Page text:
Another area that we can address is the risk assessment process itself. It probably could use a little bit of improvement. As more and more technology is outsourced, we need to see a little bit more formality in the governance of how we do these risk assessments. For example, who is participating in the risk assessment? Is it the IT department? Is it legal? Is it the business unit managers? Who is responsible for the overall vendor management program? And what happens when some of these new technologies come across the table of the IT steering committee, or even just the CEO's desk, and there's no actual technology implemented? For example, take cloud computing or social media. You don't have to install applications; you don't have to change your infrastructure to start utilizing some of these services that are out there. And you could have somebody from your staff doing it without your knowledge.
Those are areas that are clicking in my mind right now. I do see some challenges as we outsource more and more for documenting all of these relationships, tracking and reporting. It's a challenge enough to do with just your one core processor, but now with so many services out there, it's getting a lot more challenging.
Cloud Computing & Vendor ManagementKITTEN: Let's talk a little bit about cloud computing. That's something that, as an emerging technology, we talk about quite a bit. How could the cloud enhance or improve vendor management?
SAXINGER: Let me take a step back and say what I've seen in vendor management over time. Early on, we would see a file, a physical file, kept on each vendor, and somebody would be responsible for managing that vendor and possibly doing the financial review and reviewing the contracts, etc. And then as institutions acquired more and more vendors, they moved to something more like a small database or a spreadsheet to track all of these things. But as the situation becomes more complex in a financial institution, and you have more internal departments involved, you need to have a better methodology or a proven methodology for tracking and reporting all of these relationships.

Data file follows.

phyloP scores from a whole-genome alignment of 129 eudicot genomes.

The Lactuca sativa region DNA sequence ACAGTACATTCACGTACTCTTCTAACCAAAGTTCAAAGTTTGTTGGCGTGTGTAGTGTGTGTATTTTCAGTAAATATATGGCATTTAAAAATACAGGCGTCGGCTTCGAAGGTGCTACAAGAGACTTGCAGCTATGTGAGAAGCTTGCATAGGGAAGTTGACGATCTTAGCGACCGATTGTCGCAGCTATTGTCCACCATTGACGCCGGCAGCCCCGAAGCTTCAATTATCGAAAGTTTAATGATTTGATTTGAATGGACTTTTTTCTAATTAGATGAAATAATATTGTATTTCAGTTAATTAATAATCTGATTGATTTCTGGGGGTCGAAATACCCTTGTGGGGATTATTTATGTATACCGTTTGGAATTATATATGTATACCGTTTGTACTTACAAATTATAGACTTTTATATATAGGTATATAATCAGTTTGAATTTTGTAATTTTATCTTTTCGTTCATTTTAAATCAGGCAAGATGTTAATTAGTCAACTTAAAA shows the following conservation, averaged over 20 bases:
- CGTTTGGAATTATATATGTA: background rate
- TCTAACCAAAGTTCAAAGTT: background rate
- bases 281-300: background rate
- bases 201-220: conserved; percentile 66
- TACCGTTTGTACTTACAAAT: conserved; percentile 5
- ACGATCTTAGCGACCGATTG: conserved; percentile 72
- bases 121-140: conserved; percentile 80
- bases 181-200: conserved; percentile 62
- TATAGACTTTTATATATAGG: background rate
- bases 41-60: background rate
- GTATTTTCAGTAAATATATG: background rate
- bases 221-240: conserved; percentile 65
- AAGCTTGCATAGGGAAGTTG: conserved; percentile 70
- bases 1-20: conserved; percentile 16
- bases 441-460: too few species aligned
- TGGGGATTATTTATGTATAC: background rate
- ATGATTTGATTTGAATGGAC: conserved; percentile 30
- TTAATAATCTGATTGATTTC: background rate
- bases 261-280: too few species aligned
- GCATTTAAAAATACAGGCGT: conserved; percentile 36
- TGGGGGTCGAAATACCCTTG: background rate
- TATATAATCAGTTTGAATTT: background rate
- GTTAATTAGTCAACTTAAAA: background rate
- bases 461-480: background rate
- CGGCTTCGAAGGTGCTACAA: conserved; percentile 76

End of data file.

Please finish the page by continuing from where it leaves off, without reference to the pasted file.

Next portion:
One of the areas that I've seen is services to help you manage your services - sort of like a cloud-based vendor management program. That's one of the newest innovations I've seen as far as the cloud helping you with vendor management.
KITTEN: What challenges does the cloud pose when it comes to service level agreements and/or data ownership?
SAXINGER: The cloud has gotten pretty complicated as far as tracking what and where our data is. It's very difficult to be secure when you don't know where your data is. And as far as availability of your systems, it's really going to depend on what type of cloud you're implementing. Are you just implementing a web hosting system or are you trying to integrate some sort of distributed architecture into the cloud? The more complex of a system you're trying to use, the more it takes to evaluate your service level agreements.
For example, ensuring availability of your data, how do you know whether or not the cloud is really capable of providing you 100 percent up time? Is it a guarantee or is it a commitment? And we've seen some recent examples where cloud outages do occur, even though they may provide commitments 100 percent up time. The same goes for security. There have been a few instances where we've seen some cloud providers for data storage asserting that there is security, only to find out later that there really isn't security that they committed to. Specifically, for the availability issue, we saw that with Amazon where they had a regional outage. Some clients were able to work through and plan for that outage while other clients were completely lost on their systems, and some of them even lost data.